- April Glaser, “The US government showed just how easy it is to hack drones made by Parrot, DBPower, and Cheerson” (Recode, 2017)
- Pierluigi Paganini, “How to hack drones with just a $40 hardware from 2 km away” (Security Affairs, 2016)
- Kelsey Atherton, “This DIY device lets you hi-jack drones in mid-air” (Popular Science, 2016)
- Phil Sneiderman, “Here’s how easy it is to hack a drone and crash it” (Futurity, 2016)
- Ed Darack, “Drone hacking made easy” (Airspacemag, 2016)
Do please suggest additional resources of interest to those seeking to hack drones.
For those interested in the frightening potential for drones to be used as autonomous devices in warfare, this video produced to encourage the banning of autonomous lethal weapons is an absolute “must watch”. Much of this technology is already in existence, and being used to target and kill people who are deemed by the killer (currently most frequently a powerful state) to be undesirable. It is not difficult to envisage their widespread use, not only in warfare, in the future. All those responsible for developing such technologies have a responsibility to ensure that they are only used for good applications.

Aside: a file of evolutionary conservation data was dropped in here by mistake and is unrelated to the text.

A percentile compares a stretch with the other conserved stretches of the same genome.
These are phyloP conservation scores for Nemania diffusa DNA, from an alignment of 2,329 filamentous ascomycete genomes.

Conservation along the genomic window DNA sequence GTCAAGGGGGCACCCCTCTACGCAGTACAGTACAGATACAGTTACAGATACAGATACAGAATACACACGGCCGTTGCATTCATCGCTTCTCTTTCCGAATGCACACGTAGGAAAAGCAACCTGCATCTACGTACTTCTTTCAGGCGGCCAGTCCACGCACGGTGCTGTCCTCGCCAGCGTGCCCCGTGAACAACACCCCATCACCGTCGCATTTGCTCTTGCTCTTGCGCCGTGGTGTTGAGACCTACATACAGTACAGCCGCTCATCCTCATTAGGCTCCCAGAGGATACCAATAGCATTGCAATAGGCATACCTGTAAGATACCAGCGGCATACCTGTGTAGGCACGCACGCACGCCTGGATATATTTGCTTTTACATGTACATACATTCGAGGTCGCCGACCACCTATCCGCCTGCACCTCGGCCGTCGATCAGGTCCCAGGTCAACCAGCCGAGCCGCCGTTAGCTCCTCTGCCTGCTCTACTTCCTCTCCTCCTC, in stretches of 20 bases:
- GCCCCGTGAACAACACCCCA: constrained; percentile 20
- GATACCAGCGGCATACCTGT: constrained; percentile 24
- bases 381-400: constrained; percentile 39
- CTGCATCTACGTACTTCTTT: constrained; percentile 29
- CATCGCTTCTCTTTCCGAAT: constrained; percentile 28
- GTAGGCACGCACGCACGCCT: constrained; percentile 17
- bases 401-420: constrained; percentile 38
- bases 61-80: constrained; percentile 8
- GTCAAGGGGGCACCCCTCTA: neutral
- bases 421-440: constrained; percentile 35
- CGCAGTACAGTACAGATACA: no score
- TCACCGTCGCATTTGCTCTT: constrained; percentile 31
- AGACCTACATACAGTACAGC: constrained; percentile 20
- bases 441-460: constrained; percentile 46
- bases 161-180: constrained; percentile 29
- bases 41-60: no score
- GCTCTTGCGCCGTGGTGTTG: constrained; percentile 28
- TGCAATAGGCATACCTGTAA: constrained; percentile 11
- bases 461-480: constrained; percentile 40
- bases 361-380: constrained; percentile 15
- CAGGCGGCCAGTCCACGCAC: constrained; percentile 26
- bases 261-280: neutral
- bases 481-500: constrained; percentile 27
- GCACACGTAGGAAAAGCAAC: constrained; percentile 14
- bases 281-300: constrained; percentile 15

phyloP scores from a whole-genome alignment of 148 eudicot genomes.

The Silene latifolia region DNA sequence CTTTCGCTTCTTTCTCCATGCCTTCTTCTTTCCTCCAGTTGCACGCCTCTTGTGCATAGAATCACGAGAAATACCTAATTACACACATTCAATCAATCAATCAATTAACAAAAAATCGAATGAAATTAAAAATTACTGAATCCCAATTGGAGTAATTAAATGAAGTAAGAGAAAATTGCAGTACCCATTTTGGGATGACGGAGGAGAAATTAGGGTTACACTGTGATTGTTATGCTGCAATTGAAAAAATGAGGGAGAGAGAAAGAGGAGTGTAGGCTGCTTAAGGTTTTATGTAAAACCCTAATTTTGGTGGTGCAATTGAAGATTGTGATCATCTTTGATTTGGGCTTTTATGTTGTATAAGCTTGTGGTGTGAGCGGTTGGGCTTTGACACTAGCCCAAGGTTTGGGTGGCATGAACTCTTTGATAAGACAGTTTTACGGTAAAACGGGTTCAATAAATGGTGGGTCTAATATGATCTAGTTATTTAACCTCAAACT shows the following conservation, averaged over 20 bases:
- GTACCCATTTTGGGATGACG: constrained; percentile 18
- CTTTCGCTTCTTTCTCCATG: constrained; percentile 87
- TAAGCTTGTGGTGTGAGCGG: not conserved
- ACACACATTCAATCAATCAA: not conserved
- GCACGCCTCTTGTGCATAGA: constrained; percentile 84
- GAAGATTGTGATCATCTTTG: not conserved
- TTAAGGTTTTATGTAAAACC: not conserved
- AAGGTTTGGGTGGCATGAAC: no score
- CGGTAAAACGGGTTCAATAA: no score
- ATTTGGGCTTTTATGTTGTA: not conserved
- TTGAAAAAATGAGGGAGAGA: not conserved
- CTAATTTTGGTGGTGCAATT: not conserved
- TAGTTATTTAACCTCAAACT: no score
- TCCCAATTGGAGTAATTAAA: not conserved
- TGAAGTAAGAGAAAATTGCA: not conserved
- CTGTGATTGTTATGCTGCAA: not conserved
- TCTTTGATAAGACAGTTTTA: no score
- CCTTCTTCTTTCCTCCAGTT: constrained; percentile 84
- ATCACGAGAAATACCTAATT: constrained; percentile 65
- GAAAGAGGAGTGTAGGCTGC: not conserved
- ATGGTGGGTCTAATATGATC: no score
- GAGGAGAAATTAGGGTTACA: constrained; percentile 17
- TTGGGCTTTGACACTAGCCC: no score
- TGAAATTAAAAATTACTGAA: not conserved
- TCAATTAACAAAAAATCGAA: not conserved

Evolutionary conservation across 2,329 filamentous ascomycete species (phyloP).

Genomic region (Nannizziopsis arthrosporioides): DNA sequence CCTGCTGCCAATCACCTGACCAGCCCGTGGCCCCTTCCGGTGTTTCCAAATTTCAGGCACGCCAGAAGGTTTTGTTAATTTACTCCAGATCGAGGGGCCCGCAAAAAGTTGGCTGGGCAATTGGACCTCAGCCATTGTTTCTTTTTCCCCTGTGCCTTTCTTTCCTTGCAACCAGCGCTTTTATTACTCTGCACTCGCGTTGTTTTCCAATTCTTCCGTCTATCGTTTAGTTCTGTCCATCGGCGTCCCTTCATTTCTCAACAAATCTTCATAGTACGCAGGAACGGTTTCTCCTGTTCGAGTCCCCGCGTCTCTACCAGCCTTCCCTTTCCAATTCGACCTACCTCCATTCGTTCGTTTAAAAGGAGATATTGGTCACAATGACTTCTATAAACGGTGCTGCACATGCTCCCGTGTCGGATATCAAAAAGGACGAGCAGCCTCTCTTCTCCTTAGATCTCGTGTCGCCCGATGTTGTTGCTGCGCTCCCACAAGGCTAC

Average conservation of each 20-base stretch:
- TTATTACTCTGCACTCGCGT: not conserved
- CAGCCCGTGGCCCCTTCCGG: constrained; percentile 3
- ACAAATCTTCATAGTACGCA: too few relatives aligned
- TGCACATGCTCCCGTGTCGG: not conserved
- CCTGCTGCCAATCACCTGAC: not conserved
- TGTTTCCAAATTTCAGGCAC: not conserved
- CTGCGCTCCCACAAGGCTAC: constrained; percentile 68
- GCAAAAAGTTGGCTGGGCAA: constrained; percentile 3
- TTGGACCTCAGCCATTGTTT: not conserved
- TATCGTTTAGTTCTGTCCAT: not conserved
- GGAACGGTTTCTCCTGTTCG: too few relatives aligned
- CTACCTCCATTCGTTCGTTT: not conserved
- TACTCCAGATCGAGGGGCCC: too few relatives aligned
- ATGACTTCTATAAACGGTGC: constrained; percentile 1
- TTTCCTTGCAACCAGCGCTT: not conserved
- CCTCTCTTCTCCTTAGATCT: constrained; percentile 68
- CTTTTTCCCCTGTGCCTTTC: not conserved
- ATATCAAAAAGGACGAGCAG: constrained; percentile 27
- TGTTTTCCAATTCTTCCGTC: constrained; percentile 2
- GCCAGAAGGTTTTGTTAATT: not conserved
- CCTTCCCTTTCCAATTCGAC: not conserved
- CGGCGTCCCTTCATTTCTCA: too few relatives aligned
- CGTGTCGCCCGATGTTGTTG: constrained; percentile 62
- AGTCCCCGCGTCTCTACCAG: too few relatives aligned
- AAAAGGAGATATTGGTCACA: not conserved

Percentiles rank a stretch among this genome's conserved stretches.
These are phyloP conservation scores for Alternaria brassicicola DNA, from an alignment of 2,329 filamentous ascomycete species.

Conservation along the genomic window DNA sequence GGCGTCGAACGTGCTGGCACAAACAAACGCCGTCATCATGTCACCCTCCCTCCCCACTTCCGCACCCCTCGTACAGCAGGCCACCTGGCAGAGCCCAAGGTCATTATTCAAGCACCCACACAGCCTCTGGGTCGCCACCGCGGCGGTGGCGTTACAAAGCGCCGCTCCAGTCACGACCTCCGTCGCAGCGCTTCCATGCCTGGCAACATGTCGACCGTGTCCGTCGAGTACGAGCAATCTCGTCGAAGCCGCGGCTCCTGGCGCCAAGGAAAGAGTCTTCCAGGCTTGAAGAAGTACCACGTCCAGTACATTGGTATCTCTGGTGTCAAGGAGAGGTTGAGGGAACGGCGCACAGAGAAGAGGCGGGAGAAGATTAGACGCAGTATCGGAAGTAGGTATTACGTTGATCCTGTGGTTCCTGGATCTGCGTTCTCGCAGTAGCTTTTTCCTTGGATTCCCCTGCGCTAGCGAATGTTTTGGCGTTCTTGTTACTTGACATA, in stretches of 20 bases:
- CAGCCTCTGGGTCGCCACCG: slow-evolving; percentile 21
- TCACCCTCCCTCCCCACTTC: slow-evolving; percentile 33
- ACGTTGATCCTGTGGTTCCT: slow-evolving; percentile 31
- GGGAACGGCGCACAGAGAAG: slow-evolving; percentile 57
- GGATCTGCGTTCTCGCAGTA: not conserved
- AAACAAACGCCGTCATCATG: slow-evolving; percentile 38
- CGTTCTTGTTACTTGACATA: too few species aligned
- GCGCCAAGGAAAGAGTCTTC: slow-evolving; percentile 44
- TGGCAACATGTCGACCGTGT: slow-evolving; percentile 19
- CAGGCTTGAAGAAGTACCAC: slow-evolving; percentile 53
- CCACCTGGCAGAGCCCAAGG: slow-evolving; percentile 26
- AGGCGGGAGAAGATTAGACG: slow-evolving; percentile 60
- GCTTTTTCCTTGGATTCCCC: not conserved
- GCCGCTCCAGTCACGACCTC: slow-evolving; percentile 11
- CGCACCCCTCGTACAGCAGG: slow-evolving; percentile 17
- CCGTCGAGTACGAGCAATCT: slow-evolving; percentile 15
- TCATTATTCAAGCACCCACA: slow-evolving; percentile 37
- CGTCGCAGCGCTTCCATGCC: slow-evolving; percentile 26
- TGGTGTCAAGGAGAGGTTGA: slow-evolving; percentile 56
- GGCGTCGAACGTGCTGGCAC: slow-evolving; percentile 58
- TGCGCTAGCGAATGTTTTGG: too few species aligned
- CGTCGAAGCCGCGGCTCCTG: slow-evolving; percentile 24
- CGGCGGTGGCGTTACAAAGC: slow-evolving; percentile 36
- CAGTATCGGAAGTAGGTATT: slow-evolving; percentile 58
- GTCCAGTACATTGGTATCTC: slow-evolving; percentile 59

Being at the rally in Trafalgar Square today, supposedly against the proposed cuts in higher education, made me reflect on several aspects of the contemporary political process in the UK:
- First, it is great to see so many UK students for once standing up for something that they see as being a cause worth fighting. For far too long, many students here, unlike some of their peers elsewhere, seem to have been apathetic and lazy, unwilling to engage in any form of radical political protest, with the majority preferring instead to enjoy the good life associated with undertaking a minimal amount of academic work and a maximum amount of partying. There is an irony here, though, as a young person on the train sitting next to me on the way home said “They are only looking after their own interests, in’t they. They can afford to!”
- To gain groundswell political support, it is essential to have a simple message that people can sign up to – even if their own various interpretations of that message are different. It is easy to unite people around a simple theme of complaining against ‘cuts’ that will affect them, but this hides the complexities surrounding the restructuring of UK universities and higher education.